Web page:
Two more Brown County neighborhoods now have access to high-speed, fiber-optic internet.
Residents along Greasy Creek/Bear Wallow Hill and State Road 135 North between Bean Blossom and Fruitdale can sign up at any time to get service, said Dani Dean, area marketing and sales coordinator for Mainstream Fiber Networks.
Those areas contain about 120 homes, she said.
This expansion is using the main fiber line, which Mainstream ran five to seven years ago to connect all Brown County Schools campuses. Mainstream recently cleared some “logistical permitting” problems in order to extend service from that line to nearby neighborhoods, Dean said.
Some homes already have connected, she said.
The new availability area runs from the county highway garage at Old State Road 46 and Greasy Creek Road, north on Greasy Creek, then turns at the intersection with Bear Wallow Hill Road and runs to about the top of the hill.
The Bean Blossom/Fruitdale expansion area runs up State Road 135 North from Railroad Road to Three Story Hill Road.
In order to receive fiber to their homes, people in the current expansion areas need to call Mainstream and pay a connection fee of about $450, Dean said. Thereafter, service is $59.95 per month for the basic package of 50 megabits per second downloading and 25 mbps uploading with unlimited data usage.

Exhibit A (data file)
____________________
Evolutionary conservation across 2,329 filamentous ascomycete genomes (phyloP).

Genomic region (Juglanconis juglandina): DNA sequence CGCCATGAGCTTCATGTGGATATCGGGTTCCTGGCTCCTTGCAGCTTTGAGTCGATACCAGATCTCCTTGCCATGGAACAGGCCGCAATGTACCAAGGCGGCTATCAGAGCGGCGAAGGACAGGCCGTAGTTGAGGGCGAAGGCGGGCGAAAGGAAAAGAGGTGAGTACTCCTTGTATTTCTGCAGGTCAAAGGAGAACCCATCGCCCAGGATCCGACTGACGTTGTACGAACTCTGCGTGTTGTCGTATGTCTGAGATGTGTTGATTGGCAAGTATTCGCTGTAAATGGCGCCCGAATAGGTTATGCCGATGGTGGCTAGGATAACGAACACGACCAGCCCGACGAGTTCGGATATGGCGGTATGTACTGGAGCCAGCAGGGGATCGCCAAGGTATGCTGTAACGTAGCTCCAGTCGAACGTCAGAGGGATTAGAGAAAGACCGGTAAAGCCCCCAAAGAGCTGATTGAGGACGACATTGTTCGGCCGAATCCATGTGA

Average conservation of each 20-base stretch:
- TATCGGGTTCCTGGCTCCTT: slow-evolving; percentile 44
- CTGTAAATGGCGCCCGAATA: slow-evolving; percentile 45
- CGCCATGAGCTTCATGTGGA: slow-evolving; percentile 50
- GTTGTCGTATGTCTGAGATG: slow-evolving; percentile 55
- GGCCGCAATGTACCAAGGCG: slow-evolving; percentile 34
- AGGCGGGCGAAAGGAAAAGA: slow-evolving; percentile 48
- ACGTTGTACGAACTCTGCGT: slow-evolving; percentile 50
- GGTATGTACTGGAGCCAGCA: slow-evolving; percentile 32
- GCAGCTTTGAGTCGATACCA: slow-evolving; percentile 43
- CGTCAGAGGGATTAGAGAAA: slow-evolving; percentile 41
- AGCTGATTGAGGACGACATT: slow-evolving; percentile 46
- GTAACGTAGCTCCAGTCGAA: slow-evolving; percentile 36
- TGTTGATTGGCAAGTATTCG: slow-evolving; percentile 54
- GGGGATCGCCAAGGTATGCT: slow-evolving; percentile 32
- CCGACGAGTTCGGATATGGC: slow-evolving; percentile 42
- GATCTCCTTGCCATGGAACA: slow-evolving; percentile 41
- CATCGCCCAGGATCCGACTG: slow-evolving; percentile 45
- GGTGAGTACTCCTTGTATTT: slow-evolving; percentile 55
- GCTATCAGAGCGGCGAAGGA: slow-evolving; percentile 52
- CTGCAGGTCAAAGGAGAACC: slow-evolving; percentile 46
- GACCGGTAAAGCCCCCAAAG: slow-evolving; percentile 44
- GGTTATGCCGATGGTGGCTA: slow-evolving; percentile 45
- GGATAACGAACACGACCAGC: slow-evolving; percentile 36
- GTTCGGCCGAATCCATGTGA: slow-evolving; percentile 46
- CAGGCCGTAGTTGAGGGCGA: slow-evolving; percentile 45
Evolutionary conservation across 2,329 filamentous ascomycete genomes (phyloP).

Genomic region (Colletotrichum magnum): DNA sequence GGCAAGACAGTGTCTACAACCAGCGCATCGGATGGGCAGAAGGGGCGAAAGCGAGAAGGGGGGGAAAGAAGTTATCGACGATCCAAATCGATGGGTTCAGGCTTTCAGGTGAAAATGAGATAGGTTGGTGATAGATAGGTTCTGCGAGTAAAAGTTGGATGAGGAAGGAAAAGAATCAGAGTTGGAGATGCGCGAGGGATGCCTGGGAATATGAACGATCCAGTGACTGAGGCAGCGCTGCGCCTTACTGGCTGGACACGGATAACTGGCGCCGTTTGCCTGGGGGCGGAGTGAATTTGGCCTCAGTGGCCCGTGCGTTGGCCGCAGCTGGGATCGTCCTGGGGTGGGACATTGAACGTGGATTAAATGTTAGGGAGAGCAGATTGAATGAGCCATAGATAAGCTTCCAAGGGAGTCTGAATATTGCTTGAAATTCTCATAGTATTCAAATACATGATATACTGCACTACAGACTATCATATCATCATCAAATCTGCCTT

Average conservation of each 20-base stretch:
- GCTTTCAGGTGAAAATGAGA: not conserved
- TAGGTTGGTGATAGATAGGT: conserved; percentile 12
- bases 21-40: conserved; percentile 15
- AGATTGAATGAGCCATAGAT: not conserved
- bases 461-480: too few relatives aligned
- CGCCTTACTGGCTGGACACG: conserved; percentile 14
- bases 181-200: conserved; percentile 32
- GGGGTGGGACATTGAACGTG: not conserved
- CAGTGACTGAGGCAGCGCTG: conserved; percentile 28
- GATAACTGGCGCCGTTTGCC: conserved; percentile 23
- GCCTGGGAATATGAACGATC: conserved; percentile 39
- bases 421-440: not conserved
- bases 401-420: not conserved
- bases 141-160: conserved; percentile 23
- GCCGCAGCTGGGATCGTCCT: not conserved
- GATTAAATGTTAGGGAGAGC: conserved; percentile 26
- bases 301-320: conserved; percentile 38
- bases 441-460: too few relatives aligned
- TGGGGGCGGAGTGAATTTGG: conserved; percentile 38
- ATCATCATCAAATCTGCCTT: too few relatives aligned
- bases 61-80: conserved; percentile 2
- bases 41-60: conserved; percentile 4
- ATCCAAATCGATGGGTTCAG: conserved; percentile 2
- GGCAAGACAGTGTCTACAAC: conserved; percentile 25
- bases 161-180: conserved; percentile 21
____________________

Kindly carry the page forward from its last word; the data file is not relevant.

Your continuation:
The highest speed the company offers is 1 GB per second downloading.
Counting the 120 new homes, Mainstream, a Brown County-based company, has opened high-speed internet service to about 400 people.
In the last six months of 2017, Mainstream invested almost $950,000 in Brown County, CEO Bryan Gabriel said late last year.
Many customers in the new expansion area have other options for internet providers already, Dean said. However, Mainstream is also working on designing expansions for other areas.
Right now, the company is collecting interest surveys to extend into the Lake LaSalle neighborhood and other parts of Fruitdale, she said.
The survey process is how Mainstream determines where it may expand next, she said. Whereas people in the Greasy Creek and 135 North expansions already had a main line that Mainstream could split off from, creating a new line in other areas takes more time and resources.
“The best thing people can do is take the interest survey,” Dean said. That allows the company to see where possible customers live and determine how they might be grouped into a zone for service.
Once a service zone has been determined, the company typically likes to see 75 percent of residents show interest before they will start engineering a route, she said.
Two other Brown County neighborhoods have cleared that first hurdle of interest: the Henderson Ridge subdivision, including the portions of Mt. Liberty Road and Four Mile Road leading to it; and State Road 135 South from Reed Hollow Road to the Brown County State Park Horseman’s Camp.
Those folks need to “just hang tight,” Dean said; “there’s a pretty extensive list of things we need to do internally before we can move forward.”
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